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Slavery

 

What has the Church taught about slavery?

Sublimus Dei -- On slavery in the New World (Pope Paul III -- 1537)

In Supremo Apostolatus -- Apostolic Letter Condemning the Slave Trade (Pope Gregory XVI -- 1839)

In Plurimism -- On the Abolition of Slavery (Pope Leo XIII -- 1888)

Catholicae Ecclesiae -- On Slavery in the Missions (Pope Leo XIII -- 1890)

Inscrutabili Dei Consilio -- On the Evils of Society (Pope Leo XIII -- 1878)

Twenty-First Century Slavery -- Letter of Pope John Paul II on the occasion of the international conference, "Twenty-First Century Slavery - The Human Rights Dimension of Trafficking in Human Beings"

 

What has the Church done about slavery?

Christianity and Slavery -- Article from the Catholic Encyclopedia on the Church's history regarding slavery. Here is a brief excerpt:

"A second revival of slavery took place after the discovery of the New World by the Spaniards in 1492. To give the history of it would be to exceed the limits of this article. It will be sufficient to recall the efforts of Las Casas in behalf of the aborigines of America and the protestations of popes against the enslavement of those aborigines and the traffic in negro slaves. England, France, Portugal, and Spain, all participated in this nefarious traffic. England only made amends for its transgressions when, in 1815, it took the initiative in the suppression of the slave trade. In 1871 a writer had the temerity to assert that the Papacy had not its mind to condemn slavery" (Ernest Havet, "Le christianisme et ses origines", I, p. xxi). He forgot that, in 1462, Pius II declared slavery to be "a great crime" (magnum scelus); that, in 1537, Paul III forbade the enslavement of the Indians; that Urban VIII forbade it in 1639, and Benedict XIV in 1741; that Pius VII demanded of the Congress of Vienna, in 1815, the suppression of the slave trade and Gregory XVI condemned it in 1839; that, in the Bull of Canonization of the Jesuit Peter Claver, one of the most illustrious adversaries of slavery, Pius IX branded the "supreme villainy" (summum nefas) of the slave traders. Everyone knows of the beautiful letter which Leo XIII, in 1888, addressed to the Brazilian bishops, exhorting them to banish from their country the remnants of slavery -- a letter to which the bishops responded with their most energetic efforts, and some generous slave-owners by freeing their slaves in a body, as in the first ages of the Church."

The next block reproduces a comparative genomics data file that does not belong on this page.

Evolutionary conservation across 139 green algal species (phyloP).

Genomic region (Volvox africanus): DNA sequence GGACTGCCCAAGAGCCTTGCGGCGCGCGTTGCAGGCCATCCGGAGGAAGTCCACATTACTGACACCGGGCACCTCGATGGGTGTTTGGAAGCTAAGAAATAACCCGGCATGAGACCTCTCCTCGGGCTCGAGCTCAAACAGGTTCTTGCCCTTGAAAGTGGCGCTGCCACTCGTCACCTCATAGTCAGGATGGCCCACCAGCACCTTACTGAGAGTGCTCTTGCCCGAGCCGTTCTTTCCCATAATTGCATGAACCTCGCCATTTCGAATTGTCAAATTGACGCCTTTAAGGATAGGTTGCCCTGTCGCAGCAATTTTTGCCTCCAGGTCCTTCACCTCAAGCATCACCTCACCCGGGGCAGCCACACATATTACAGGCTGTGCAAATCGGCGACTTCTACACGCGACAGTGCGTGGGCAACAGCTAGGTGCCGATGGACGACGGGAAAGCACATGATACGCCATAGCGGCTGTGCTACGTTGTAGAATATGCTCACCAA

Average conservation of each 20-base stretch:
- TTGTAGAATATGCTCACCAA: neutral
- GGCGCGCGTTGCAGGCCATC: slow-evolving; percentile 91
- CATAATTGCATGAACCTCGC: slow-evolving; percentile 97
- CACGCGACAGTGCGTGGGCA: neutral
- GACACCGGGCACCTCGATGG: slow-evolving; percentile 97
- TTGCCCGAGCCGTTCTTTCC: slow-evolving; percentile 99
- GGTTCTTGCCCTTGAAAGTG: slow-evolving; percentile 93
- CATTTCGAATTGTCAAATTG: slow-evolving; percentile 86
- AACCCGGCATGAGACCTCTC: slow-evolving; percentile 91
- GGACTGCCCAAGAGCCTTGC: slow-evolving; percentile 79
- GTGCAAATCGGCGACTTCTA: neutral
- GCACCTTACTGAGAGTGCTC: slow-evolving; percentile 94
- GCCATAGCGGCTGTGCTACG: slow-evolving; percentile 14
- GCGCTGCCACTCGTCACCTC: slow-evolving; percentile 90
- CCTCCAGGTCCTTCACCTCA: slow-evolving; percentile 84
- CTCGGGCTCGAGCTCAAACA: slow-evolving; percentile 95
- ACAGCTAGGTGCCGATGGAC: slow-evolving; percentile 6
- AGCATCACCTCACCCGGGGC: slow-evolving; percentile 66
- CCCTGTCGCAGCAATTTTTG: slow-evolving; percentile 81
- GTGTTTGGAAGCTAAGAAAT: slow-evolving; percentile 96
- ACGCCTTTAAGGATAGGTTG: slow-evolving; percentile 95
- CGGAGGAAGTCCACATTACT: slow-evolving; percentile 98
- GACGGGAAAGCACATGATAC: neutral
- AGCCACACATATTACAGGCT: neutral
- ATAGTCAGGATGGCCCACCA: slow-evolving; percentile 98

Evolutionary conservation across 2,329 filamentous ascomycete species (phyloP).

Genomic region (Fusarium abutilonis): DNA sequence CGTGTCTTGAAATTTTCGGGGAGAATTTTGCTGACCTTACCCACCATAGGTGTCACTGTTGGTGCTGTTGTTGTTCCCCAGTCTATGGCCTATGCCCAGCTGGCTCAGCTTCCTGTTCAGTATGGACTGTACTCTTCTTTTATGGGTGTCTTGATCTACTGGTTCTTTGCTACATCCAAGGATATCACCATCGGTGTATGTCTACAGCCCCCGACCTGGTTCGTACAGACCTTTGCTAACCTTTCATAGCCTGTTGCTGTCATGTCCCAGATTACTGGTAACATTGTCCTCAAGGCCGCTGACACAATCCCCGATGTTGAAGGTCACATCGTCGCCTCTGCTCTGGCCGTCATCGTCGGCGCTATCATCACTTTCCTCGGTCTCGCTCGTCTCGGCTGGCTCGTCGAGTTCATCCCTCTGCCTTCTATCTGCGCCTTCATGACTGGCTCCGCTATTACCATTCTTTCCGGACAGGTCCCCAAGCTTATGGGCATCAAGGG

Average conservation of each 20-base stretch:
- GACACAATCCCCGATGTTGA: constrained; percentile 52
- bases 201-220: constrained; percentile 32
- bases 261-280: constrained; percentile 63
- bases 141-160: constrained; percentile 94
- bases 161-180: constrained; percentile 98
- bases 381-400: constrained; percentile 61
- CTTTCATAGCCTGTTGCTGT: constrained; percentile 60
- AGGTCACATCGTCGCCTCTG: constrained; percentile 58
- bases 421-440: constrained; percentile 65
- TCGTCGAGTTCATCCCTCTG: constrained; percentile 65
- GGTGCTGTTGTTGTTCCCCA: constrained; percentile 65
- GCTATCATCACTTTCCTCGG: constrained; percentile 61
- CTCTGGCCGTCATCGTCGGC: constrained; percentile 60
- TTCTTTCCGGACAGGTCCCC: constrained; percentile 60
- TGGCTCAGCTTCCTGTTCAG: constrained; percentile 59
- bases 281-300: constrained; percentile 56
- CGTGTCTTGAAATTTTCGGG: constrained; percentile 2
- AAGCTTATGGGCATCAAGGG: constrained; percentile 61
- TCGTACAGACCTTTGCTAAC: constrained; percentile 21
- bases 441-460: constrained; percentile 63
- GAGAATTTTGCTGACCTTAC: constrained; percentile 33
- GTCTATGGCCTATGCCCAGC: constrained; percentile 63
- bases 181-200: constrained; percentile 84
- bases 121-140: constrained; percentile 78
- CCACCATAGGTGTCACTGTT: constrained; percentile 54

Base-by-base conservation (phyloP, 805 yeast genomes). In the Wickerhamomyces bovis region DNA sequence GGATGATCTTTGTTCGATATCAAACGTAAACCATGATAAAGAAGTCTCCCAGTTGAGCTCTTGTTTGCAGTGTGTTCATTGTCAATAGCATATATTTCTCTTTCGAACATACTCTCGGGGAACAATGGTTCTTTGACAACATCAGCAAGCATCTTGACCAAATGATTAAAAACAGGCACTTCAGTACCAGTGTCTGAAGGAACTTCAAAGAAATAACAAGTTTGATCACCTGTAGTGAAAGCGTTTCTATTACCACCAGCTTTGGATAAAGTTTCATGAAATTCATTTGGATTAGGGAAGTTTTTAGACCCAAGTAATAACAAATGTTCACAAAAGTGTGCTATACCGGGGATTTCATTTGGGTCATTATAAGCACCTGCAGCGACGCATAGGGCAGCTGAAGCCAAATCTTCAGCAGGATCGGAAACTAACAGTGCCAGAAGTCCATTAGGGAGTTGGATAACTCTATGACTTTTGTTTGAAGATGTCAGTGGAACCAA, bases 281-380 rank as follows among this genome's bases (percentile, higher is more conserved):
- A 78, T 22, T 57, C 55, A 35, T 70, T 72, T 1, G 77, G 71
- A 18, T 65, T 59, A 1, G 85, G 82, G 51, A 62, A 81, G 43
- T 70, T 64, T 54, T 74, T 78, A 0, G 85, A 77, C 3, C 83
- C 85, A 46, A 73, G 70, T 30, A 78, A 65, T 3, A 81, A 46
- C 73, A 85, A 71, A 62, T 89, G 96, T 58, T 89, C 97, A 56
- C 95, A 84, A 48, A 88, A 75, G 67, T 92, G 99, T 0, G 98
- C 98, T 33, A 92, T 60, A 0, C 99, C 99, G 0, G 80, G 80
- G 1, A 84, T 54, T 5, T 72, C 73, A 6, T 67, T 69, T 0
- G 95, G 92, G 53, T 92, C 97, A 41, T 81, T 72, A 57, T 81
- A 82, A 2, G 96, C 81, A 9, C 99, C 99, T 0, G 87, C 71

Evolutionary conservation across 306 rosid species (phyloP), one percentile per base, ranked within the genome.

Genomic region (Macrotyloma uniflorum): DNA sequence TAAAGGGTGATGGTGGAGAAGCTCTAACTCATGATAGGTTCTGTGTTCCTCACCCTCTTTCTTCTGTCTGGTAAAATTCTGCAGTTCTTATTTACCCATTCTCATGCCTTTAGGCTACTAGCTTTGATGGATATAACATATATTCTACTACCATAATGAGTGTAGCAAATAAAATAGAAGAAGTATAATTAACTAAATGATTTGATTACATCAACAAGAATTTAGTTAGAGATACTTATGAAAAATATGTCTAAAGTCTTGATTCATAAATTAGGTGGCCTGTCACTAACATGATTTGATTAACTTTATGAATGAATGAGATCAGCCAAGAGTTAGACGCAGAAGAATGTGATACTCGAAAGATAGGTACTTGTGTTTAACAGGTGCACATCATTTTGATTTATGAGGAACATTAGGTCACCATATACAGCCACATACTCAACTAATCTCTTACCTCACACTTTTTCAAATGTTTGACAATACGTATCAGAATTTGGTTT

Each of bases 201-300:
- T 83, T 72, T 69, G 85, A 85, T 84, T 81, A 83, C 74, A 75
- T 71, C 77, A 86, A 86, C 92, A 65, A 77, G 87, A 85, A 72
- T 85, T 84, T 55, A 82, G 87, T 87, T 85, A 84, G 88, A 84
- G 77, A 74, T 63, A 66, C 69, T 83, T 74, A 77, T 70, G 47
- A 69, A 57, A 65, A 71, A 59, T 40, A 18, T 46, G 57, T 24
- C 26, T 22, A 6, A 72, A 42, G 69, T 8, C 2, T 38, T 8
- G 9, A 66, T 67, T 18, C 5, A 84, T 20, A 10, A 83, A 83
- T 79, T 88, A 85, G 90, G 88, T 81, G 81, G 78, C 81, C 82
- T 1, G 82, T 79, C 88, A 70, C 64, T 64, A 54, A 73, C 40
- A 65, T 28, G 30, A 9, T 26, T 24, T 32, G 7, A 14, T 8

Much more!

Roman Catholic Church Opposition to Slavery -- The Crime Prevention Group's site listing evidence of Catholic action against slavery from as early as the fifth century.

The Key to Uncle Tom's Cabin -- by Harriet Beecher Stowe. Read what Stowe wrote in 1853 about the role of the Catholic Church in ending slavery. See Part IV, Chapter VII.